“You’re not to be so blind with patriotism that you can’t face reality. Wrong is wrong, no matter who does it or says it.” –Malcolm X
It has been exhausting being Black, living in these United States of America. Recent events have highlighted a culture of racism that is ingrained and deeply rooted in the fabric of this country. From watching an unarmed Ahmaud Arbery gunned down in broad daylight, to watching Amy Cooper weaponizing her White privilege while calling the police on an African American male for simply and rightly asking her to leash her dog. The moment the movement that has galvanized the world, seeing George Floyd die at the hands by way of police brutality and the use of excessive force. If you’re tired of hearing about racism, imagine how tired Black people are of living it.
Racism In America
Racism isn’t anything new to Black people. We see it every day, experience it every day, and are constantly reminded every day by simply existing that we are Black. The outcast and disenfranchised, we wear the scars, and carry the weight of the chains daily. It takes on various forms and subtle mannerisms, if you aren’t Black the stigma is unrecognizable. Noticing the vast difference in how store clerks treat you as opposed to White customers. Being followed around stores and shopping malls by security when they presume you are deemed a higher risk to shoplift based purely on your skin color. Walking into establishments finding yourself to be the only person of color, and often feeling that vibe from others that you do not belong, “your kind” is not welcome. Making it known due to the lawless and senseless killings of unarmed people of color, crying out “Black Lives Matter,” but only to have our protest met with a nationalist counter-protest vehemently proclaiming “White Lives Matter,”. That logic is like holding a rally for breast cancer awareness, only to have a person stand up in the crowd to say “HIV matters too”. This self-righteous, privileged approach within this stance alone is problematic. We’ve become numb to constant images of minorities being victimized by excessive force, and extreme brutality at the hands of so-called would be law enforcement. Racism has become so acceptable in the United States that even when you oppose racism, you are labeled as unpatriotic. We saw a prime example of this with Colin Kaepernick. After kneeling peacefully during the national anthem in opposition to the rampant slaughter and murder primarily of Black Men, we watched President Trump refer to those Black players kneeling as “sons of bitches”. On the flip side, when questioned regarding what he felt about the recent killing of George Floyd, he never referred to the Police Officer as a “son of a bitch.” It is specifically those types of minimal nuances, that play a major role in racism. The response garnered towards people that oppose racism is swift and hateful rebuke, meanwhile, the offenders receive more accommodating retribution. A perfect example of this is Dylann Roof. The White supremacist who on June 17, 2015, commenced shooting and the murder of 9 African Americans during a bible study at the Emanuel African Methodist Episcopal Church. After the shooting, he was taken into custody without incident and taken to Burger King. No excessive force, no police brutality, just cheeseburgers and French fries for a mass murderer of Black parishioners. America is caught up in dual pandemics: Corona Virus, and the never-ending hate of racism. Both are killers.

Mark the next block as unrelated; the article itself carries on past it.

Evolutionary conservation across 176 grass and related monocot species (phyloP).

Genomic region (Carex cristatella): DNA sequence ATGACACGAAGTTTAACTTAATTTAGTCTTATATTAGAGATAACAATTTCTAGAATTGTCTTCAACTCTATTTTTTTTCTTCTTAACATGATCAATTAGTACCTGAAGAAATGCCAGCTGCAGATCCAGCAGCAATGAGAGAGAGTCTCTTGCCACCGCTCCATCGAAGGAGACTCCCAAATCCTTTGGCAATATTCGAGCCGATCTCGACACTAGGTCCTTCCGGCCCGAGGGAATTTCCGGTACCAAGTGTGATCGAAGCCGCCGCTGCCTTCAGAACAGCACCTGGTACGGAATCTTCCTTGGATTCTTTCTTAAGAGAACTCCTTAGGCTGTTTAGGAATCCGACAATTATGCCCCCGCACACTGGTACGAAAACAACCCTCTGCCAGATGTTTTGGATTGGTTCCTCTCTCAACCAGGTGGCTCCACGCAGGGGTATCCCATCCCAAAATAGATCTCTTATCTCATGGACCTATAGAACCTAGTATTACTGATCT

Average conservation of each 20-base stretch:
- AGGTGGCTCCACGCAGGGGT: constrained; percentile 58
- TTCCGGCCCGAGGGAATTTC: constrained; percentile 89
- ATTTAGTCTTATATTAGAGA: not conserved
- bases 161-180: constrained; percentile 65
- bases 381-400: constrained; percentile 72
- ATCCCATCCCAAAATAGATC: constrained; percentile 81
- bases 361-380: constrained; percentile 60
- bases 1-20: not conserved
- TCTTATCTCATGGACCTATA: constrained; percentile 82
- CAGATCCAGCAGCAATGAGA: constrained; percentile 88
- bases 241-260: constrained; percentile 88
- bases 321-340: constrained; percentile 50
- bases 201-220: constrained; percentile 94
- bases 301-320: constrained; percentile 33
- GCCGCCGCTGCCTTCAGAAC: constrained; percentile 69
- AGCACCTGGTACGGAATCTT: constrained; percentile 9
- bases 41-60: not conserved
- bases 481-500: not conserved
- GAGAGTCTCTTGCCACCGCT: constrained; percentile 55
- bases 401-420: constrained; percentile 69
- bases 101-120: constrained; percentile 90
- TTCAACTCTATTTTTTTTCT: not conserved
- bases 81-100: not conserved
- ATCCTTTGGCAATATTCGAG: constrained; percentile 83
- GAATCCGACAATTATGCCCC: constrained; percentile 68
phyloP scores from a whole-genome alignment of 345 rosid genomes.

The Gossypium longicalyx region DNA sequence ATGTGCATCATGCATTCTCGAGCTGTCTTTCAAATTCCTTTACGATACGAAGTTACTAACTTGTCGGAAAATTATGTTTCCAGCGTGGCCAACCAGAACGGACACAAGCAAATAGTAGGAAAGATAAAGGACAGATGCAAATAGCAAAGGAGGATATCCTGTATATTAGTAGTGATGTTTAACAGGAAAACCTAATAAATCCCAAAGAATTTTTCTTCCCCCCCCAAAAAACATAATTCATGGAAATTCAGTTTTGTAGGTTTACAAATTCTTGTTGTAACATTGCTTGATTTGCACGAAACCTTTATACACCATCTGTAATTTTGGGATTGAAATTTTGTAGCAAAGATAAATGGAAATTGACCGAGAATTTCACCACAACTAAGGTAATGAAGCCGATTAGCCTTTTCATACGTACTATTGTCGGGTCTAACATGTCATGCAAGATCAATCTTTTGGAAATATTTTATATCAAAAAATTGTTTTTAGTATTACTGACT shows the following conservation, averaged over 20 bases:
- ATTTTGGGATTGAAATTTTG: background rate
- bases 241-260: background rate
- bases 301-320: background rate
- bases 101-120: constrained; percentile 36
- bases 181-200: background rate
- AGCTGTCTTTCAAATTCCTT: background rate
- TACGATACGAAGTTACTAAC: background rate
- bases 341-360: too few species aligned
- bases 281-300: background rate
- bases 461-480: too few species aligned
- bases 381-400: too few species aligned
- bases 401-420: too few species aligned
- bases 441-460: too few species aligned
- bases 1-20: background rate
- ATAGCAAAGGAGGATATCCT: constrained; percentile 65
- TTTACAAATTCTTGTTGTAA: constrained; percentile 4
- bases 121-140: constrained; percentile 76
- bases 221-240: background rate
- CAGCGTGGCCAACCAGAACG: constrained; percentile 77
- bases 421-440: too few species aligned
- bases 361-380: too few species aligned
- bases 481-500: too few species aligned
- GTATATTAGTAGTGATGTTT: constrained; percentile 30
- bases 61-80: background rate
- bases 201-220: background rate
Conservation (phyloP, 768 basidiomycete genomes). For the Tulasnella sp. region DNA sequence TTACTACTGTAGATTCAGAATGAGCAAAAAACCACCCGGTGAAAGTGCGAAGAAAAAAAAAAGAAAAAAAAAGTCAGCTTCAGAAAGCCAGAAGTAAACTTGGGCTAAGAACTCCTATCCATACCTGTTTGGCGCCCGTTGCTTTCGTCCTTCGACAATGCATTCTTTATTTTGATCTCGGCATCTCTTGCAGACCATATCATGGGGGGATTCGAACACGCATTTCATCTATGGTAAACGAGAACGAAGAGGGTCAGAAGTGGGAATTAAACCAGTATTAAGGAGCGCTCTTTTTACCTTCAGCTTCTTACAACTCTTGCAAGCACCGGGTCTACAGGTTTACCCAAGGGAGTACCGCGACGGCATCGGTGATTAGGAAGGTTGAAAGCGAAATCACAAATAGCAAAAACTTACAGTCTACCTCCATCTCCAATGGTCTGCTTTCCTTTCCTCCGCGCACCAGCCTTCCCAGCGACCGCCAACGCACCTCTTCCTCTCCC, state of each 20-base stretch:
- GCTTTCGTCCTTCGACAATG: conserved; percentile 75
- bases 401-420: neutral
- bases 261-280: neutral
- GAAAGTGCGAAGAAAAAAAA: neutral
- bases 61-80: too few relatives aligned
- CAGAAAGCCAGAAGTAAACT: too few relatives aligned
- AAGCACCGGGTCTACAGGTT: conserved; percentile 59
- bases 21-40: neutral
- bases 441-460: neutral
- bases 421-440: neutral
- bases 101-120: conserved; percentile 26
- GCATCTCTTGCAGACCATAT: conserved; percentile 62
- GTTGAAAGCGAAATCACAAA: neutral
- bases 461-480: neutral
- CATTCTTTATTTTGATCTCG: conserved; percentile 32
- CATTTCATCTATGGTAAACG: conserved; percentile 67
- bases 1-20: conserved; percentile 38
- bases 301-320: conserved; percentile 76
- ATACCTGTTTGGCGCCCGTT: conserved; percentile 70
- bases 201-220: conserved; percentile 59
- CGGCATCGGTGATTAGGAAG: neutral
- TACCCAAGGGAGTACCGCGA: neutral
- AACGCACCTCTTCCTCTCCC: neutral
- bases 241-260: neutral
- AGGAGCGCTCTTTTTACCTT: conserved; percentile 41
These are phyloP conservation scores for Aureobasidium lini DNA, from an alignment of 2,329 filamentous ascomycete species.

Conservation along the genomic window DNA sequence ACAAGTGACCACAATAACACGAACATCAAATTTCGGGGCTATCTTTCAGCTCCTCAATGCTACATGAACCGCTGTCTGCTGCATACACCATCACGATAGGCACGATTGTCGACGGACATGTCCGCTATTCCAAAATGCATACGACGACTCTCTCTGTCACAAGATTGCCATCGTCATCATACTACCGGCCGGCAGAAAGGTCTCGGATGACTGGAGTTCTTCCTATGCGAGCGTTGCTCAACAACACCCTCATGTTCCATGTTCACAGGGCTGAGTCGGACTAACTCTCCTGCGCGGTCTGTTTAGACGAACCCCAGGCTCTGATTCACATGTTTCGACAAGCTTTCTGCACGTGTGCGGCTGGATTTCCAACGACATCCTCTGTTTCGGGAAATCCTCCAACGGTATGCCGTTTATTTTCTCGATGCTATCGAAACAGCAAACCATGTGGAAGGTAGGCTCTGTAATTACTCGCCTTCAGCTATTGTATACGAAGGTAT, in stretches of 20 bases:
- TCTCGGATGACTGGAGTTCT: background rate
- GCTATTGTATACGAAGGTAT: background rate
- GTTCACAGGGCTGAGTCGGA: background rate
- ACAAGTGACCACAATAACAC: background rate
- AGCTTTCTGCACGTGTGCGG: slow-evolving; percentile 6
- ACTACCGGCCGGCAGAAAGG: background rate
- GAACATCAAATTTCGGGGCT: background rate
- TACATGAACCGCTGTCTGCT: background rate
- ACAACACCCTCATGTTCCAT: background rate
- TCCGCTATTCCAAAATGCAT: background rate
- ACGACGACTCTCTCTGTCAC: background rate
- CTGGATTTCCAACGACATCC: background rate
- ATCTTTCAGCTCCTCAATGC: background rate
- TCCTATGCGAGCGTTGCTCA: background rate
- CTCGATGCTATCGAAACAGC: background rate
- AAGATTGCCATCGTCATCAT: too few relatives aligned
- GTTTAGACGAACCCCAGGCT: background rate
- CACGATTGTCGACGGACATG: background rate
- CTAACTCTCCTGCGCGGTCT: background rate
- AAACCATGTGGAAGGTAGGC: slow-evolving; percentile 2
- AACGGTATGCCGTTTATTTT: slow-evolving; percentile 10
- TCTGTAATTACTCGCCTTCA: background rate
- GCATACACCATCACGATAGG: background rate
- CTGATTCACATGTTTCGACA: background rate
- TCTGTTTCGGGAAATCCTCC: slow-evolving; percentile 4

United and Armed with Cell Phones
As social media posts invade our timelines, we are witnessing millions of people of all races united to protest and bring awareness to racism. Countless people flooded the streets within their states to show an outpouring of unity and condemnation towards hatred, racial bias, and police brutality. These moments are reminiscent of the civil rights movement that consisted of individuals standing united in the face of hatred. History has taught us that united we stand and divided we most certainly will fall. What also makes things even more impactful is the use of cell phones and social media. People utilizing cell phones as not only viable means of recording but distributing the footage in real-time. These images and footage have shown even more acts of police brutality towards non-violent and unarmed protestors. The recording and distribution of these clips of footage are not only impactful but life-changing. Cell phones have provided black people with more protection than any law enforcement organization has ever done.